The “supercycle” thesis is the bold but vague idea that crypto is on the verge of mass adoption because of a series of technical and exogenous factors. For some, however, “supercycle” is just a marketing term for market makers. For others, it was the dream that markets could go “up only,” (that is, until traders capitulated).
Right now 2021 is 2014 and crypto is the new FANG. Since 2014, the FANG stocks of Facebook, Apple, Netflix and Google (now Alphabet) outperformed and investing in them was the “dumb investment strategy” that actually worked. There is no need to form a micro thesis if macro generates handsome returns.
Matti Gagliardi is a partner at Zee Prime Capital.
At some point, when everyone is too macro, the magic ceases to work. But until then a way to frame this investment thesis would be: “Following the crowd” is “the new contrarian.” Imitation runs amok.
The crypto supercycle is welcoming and invites everyone to join and compete. Anyone can become a viable competitor and make it. Anyone can put laser eyes on their Twitter profile photo and become a multi-millionaire.
Peter Thiel has said bitcoin is the new FANG because the digital asset will be macro driven (as are most things) in the next few years. I would extend the thesis to crypto as an asset class.
Just like AI, crypto is an abstraction. No one really knows what it means anymore. Hiding behind abstractions is seen as bad when you’re building products. Obscuring reality could be useful when you’re trying to get people to discuss the product.
Related: The Left’s Bitcoin Dilemma
Crypto is a powerful meme outsiders treat as this mystical phenomenon insiders try to sell them. It’s been reduced to trigger words and phrases such as “the future” and “number go up.”
In a way, crypto is similar to God. The less people know about it, the more forms and shapes it can take in the future. The more vague your God is, the easier it is to push it onto others. Only then will you start to unpack all the nuances of commandments and form a religion. And then others will disagree with that nuance and branch out.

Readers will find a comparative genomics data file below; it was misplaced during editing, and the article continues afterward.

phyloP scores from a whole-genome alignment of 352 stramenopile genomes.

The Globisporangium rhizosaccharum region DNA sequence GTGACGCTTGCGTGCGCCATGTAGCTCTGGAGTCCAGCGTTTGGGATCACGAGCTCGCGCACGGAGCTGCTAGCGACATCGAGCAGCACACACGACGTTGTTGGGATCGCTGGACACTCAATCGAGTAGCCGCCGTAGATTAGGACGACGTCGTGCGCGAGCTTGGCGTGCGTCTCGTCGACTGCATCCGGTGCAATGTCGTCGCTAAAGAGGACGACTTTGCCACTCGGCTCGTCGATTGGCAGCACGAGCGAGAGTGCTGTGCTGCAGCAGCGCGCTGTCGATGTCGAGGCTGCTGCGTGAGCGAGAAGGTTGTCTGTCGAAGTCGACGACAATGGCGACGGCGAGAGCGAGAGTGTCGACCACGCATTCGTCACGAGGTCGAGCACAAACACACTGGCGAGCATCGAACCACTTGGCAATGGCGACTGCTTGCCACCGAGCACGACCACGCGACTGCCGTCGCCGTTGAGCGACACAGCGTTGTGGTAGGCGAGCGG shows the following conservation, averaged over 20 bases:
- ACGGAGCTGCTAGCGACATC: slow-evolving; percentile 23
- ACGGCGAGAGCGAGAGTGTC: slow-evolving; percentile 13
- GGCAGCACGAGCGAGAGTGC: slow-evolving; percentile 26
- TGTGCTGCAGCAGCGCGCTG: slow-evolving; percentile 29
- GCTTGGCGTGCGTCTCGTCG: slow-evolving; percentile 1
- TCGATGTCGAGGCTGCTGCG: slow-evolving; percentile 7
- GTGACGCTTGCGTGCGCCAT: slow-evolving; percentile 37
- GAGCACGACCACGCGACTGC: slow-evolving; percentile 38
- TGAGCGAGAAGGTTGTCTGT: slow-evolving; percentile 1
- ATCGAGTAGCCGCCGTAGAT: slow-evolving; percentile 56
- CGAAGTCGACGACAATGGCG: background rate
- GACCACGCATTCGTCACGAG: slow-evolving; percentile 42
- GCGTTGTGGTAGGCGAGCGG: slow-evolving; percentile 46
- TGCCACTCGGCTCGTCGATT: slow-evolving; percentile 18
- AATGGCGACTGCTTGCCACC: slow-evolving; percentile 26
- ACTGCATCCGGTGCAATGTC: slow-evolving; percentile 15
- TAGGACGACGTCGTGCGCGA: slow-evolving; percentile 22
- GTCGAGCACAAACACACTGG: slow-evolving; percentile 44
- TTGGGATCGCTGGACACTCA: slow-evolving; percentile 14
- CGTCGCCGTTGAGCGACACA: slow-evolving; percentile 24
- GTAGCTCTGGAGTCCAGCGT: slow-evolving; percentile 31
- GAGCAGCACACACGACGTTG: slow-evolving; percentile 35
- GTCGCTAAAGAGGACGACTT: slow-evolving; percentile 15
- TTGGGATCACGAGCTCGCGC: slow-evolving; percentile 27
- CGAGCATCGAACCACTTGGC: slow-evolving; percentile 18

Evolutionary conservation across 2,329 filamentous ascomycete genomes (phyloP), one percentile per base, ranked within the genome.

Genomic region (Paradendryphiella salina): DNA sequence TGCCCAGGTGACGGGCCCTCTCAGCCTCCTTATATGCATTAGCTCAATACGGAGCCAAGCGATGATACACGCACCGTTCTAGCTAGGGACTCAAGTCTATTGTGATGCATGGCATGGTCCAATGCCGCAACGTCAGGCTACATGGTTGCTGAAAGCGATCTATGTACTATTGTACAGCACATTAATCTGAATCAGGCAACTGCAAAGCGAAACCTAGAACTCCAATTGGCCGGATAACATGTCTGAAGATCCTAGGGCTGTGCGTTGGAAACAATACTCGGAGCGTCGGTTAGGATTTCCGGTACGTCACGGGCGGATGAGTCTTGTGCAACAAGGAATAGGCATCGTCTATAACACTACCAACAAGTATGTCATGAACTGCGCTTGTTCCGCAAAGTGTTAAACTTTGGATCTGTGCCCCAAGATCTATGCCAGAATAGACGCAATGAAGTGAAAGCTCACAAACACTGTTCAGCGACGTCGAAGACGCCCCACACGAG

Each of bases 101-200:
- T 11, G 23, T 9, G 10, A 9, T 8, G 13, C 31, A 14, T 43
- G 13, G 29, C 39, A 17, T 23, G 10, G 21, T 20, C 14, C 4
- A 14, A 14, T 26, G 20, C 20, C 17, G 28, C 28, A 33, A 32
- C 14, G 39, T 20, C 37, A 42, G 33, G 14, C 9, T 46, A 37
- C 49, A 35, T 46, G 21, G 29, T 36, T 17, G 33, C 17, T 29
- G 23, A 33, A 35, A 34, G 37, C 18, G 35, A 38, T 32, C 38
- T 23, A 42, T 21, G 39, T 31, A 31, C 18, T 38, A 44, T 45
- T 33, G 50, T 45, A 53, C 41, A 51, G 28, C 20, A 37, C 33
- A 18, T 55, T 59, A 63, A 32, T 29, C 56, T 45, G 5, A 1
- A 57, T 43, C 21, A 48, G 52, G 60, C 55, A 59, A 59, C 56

Crypto is not a monolith. In 2021, it encompasses many different ecosystems, memes, technologies and beliefs. Decentralized finance (DeFi) has in recent months become one of the dominant movements within crypto, with ambitions to go mainstream.
Institutional investors treat DeFi with the same suspicion it treated FANG stocks a decade ago. While venture capitalist firms were saying “it’s users that matter,” Wall Street power brokers shook their heads in disbelief over lack of revenue: “It’s nice that Facebook has users but how are you going to make money?” Such a boomer thing to say.
When the ad-generated revenue started to pile up many former critics FOMOed in. For some it was too late to attain that illusory 10x. Investors do not want to make the same mistake twice.
DeFi might, to some extent, follow the FANG pattern. Total value locked (TVL) in DeFi could become what users were during the internet’s growth phase, a metric that turned out to be a future cash flow-generating machine. In fact, DeFi apps actually generate fees and revenue. Could this be a place to park billions and billions in cash?
DeFi is a perfect product market fit for the economy running on infinite money. The nature of DeFi revenue is self-serving, but so is the nature of modern monetary policy. As long as interest rates are low, the sky’s the limit. Inflation forecasting could fuel a regime transition in finance and the new economy becomes an exit strategy for the old economy.
Welcome to 2021
Many have seen discussions of supercycles as a symptom of market euphoria. But there might be more to it.
Crypto markets will likely remain cyclical. Bouts of volatility will persist in the decade ahead and possibly beyond. If a product market fit for a particular app or crypto is on the horizon, the speculation around it will serve as a stress-testing mechanism, especially if the product’s ambition is to replace an old technology.
The bull market of 2016-2017 led to a mass of startups in crypto. The four years since has transformed nebulous white papers into products that we can deploy, test and use. There are users and products and product market fit is being formed.
In 2017, we had one product; a global permissionless fundraising mechanism (also known as initial coin offerings, or ICO). In 2021, there are many more including permissionless trading and lending, the ability to create derivatives and, more generally, an ability to deploy financial instruments and be a banker from one’s bedroom.